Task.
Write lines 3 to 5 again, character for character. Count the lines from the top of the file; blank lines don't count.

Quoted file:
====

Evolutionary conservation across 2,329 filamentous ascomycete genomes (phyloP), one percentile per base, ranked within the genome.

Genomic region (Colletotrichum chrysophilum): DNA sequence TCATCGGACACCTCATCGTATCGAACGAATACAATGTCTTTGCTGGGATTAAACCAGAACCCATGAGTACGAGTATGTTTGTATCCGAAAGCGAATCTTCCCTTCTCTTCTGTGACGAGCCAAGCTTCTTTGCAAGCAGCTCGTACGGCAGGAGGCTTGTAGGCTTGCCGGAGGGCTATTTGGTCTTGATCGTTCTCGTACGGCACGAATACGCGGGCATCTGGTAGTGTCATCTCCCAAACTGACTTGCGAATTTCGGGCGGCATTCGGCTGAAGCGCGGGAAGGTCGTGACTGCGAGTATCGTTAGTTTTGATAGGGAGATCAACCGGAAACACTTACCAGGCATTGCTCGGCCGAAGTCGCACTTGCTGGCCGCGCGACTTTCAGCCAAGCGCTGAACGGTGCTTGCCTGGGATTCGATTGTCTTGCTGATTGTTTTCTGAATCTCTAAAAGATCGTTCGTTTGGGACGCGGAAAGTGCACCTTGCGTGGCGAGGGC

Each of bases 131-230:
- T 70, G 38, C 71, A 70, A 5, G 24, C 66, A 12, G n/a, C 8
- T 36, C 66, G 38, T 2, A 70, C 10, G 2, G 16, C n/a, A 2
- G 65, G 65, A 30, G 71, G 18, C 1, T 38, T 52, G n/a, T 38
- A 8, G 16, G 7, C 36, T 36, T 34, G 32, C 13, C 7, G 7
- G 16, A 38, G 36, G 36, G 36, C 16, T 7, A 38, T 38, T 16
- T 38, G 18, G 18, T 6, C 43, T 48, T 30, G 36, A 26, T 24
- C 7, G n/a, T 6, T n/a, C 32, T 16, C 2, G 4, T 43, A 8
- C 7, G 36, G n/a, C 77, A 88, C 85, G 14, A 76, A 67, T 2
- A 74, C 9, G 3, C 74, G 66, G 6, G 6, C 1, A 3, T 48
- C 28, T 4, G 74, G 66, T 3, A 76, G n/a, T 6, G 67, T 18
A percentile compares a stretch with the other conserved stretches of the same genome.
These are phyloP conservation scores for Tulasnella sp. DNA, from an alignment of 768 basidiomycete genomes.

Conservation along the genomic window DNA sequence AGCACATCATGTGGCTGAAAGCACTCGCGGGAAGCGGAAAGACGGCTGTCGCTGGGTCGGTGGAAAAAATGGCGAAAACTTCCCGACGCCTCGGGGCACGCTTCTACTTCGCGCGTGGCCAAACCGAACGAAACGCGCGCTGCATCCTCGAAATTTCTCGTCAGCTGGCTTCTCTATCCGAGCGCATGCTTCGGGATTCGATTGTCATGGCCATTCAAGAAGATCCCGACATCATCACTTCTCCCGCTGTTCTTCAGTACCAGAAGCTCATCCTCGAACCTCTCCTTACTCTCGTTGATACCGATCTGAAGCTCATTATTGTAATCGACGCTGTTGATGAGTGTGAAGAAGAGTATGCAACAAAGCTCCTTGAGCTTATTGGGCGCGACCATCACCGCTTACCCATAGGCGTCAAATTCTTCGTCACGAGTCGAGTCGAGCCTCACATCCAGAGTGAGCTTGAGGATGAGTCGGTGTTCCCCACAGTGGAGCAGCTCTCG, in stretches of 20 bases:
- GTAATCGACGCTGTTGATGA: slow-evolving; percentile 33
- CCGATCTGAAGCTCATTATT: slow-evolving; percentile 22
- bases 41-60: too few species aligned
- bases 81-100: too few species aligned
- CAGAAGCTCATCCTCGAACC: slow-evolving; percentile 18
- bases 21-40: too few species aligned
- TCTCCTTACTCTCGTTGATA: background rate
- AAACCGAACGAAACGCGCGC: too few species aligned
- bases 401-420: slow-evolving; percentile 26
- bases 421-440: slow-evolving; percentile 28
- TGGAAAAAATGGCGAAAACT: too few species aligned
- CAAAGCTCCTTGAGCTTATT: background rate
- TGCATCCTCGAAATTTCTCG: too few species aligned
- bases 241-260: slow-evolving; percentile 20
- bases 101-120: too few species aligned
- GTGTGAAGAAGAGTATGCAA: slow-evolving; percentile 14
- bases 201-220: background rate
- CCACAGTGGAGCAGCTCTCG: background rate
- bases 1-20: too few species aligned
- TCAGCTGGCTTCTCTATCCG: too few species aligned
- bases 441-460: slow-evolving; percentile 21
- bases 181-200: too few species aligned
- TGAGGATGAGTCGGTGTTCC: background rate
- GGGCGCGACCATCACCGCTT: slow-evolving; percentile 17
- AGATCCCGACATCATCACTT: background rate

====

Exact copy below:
Each of bases 131-230:
- T 70, G 38, C 71, A 70, A 5, G 24, C 66, A 12, G n/a, C 8
- T 36, C 66, G 38, T 2, A 70, C 10, G 2, G 16, C n/a, A 2